Christine and some of her pals were at the gate gossiping when I approached. I dreaded her seeing me in that state but it was too late, she had already spotted me and didn’t let her gaze waver as I approached.
“Hi?” I greeted them.
“Hi.” Came in the chorus reply
Some of the girls were giving me the look of some mischievous rascal who has just found out a secret.
“I can see you’ve managed to get up and around.” Christine said with a straight face.
“Yea.” I replied with a raised eyebrow.
“Stop pretending, you know what I mean.”
I wanted to protest but experience has taught me better than to argue with a stern-faced lady, you just cannot win.
“Can we talk about this later?” I tried to evade a scene that was about to unfold.
“Sure, you need lots of rest to beat the hangover.” She taunted.
“Am not doing this.” I shot back and took the flight of stairs to our room.
I met Johnny on the doorway with a glass of water on one hand and a toothbrush on the other. His eyes were red and puffy.
“I can see you already up and about.” He said, with a mischievous smile.
“What’s up with everyone today? Why are you looking me like that?”
“Ease up dude. The question you should be asking is ‘kwani jana kuliendaje?’
“Ok, kwani kuliendaje?” I swam into his tide with curiosity. He set the glass on a window sill and delicately balanced the toothbrush on its rim. This signaled he was relishing every moment of what he was about to tell.
“You were high as a kite man, Swaleh had to call for help to get you up here.”
God bless Swaleh, I thought to myself.
“What’s unusual about that?” I asked trying to make it trivial.
“Good question, it has never happened to you. Man, you hate going out anyway and you had clearly stated you were not in the mood. What changed your mind?”
He laughed out heartily.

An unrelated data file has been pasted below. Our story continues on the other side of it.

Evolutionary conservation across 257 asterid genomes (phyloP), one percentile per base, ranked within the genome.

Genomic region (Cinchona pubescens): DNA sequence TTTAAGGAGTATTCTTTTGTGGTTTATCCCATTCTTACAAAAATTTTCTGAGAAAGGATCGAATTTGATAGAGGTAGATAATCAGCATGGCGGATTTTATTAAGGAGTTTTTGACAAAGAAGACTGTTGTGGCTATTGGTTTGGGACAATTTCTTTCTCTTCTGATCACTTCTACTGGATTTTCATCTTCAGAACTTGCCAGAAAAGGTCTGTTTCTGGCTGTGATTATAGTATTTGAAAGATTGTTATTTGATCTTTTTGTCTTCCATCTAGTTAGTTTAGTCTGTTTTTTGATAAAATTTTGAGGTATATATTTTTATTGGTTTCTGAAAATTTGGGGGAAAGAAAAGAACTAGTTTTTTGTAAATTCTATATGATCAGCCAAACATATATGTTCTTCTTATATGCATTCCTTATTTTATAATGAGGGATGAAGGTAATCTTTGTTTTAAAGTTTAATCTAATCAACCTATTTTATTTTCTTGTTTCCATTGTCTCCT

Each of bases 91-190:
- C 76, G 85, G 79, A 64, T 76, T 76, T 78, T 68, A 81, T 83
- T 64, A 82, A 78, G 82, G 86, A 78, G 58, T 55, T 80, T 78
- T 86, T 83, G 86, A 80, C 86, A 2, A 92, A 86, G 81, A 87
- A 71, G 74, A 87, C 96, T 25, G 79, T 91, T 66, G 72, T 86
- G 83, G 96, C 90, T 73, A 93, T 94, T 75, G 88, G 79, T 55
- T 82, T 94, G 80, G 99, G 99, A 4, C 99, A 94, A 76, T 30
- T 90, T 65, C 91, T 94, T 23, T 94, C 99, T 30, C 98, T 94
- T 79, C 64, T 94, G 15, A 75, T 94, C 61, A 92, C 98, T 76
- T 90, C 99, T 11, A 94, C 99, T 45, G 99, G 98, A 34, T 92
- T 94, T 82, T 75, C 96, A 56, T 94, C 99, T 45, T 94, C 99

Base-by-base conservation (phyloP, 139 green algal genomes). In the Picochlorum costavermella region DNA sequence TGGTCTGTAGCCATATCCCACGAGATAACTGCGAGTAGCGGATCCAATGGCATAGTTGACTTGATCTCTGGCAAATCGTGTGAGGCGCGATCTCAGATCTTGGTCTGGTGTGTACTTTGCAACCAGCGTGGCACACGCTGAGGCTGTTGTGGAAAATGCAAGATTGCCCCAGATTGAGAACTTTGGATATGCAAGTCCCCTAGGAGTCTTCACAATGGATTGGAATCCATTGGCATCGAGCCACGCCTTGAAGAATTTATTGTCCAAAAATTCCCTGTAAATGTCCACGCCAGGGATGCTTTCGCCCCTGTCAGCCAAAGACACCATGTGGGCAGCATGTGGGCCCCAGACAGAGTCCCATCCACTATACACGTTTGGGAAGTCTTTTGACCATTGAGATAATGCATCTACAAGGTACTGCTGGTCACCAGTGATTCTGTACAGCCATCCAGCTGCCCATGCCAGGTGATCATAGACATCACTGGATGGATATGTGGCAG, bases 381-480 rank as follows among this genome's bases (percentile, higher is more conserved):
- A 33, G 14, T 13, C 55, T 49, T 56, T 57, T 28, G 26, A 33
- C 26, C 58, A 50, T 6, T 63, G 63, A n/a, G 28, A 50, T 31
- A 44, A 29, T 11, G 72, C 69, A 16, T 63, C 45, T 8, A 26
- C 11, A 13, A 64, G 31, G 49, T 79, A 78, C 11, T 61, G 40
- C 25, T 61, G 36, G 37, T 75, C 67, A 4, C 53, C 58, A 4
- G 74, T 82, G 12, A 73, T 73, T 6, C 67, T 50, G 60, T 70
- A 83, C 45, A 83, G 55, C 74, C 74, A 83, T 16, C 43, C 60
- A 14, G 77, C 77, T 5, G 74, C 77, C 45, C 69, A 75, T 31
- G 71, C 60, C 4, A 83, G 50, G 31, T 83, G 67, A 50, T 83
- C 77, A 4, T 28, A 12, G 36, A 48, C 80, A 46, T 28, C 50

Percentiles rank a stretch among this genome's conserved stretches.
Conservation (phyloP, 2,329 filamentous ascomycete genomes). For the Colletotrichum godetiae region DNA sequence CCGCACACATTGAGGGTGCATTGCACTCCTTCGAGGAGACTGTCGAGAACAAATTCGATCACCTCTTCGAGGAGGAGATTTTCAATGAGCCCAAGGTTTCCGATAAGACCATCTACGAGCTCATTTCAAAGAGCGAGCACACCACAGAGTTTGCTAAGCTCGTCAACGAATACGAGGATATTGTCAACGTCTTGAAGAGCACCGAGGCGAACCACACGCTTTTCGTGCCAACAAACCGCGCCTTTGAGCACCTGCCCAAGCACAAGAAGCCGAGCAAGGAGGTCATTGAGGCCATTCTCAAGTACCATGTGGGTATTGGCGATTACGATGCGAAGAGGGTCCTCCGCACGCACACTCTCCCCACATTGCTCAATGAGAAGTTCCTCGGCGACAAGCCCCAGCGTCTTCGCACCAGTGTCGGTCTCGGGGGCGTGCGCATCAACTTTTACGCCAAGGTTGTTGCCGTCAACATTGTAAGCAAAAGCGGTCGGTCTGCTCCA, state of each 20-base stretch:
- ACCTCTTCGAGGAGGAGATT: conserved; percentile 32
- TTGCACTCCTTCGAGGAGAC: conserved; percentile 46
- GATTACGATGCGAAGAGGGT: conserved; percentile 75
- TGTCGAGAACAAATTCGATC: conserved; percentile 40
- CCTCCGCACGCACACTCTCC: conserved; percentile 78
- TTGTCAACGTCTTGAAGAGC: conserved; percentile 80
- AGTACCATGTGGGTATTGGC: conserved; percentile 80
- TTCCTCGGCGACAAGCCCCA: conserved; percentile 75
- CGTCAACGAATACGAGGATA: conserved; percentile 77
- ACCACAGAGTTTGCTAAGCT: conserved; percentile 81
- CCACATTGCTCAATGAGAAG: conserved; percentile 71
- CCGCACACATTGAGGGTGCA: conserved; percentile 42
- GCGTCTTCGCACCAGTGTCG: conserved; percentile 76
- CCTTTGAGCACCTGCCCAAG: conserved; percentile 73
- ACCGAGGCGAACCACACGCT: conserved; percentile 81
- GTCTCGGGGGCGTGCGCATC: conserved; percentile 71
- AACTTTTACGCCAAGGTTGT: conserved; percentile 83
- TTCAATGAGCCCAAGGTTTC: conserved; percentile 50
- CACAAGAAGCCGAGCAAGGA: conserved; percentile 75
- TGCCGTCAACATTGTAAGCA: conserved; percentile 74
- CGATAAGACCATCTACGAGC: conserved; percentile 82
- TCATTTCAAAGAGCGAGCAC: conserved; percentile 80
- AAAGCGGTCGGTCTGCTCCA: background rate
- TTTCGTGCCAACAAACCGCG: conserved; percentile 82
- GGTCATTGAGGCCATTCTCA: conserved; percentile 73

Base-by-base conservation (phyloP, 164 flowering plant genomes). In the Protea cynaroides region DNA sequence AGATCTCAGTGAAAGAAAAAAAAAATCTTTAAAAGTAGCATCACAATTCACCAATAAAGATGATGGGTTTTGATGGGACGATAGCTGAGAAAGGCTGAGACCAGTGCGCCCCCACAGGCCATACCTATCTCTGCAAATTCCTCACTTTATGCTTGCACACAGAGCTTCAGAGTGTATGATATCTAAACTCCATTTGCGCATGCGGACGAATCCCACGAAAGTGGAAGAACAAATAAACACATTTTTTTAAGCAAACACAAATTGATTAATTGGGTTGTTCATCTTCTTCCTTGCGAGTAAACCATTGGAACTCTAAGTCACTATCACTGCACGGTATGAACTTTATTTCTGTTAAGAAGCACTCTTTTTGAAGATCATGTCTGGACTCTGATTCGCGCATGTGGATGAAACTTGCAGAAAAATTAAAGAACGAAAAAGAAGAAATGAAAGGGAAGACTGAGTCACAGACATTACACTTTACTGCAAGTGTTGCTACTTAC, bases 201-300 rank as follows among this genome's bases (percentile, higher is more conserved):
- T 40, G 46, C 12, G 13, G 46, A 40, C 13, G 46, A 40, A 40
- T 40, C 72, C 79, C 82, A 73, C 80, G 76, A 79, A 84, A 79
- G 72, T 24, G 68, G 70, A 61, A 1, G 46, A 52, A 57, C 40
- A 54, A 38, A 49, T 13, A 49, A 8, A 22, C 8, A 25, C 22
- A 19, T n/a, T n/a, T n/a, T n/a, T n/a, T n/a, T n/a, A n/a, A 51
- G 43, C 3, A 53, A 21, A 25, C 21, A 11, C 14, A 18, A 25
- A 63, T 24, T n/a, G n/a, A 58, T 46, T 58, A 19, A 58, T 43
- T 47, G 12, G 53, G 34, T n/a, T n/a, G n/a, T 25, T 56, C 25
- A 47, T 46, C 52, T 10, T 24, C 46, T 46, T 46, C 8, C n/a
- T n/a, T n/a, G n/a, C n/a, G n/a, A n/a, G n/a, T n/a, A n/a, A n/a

“And it would have been lame for me to stay here on my own as you guys had fun out there.” I added.
“True that, can’t agree more. YOLO!” He winked at me as he took the glass and made it for the bathroom.
Swaleh was still snoring, his mouth wide open and his eyes half-closed. I waved over him to see if he could see me, no reaction. Rashid and Jimmy were also deep in slumber. I envied them.
Sonia called and for a moment I was glad she wasn’t around to witness my embarrassing moment of glory. How mistaken I was.
“Hey you, how is everything?” She asked in a lovely birdy tone.
“Hey, am good. And you sweet one?”
“Am fine. Are you sure you are okay?”
“Yea, is anything the matter?” I tried to sound innocent.
“You tell me. Yesterday, no-early today, you called mumbling some incoherent things”
“I did? That must have been accidental.” Damn! I thought to myself as I fumbled with the phone menu to see if I had called her. To my dismay, I had indeed called her at 3 in the morning.
“No, it was not accidental. You were trying to converse but had a hard time talking sense. You were obviously drunk.” She said with a chuckle.
“Oh, was I?”I tried to feign surprise, totally embarrassed.
“Well, I was in low spirits so I accompanied some mate on a night out and ended up taking one too many.”
“Okay, so you drink? I never knew you did.” She said rhetorically.
“Well, seldomly…when am stressed or there’s an occasion.”
“Okay, so who is this Christine who is stressing you?” This totally caught me by surprise.
“Well’, uh…she’s nobody.”
“Obviously not, you kept mentioning her name…” she faded and shouted to someone in the background.
“I’ve got to go, dad is calling me. We’ll talk about this later.” She signed off.
My goose was cooked. What have I done to myself?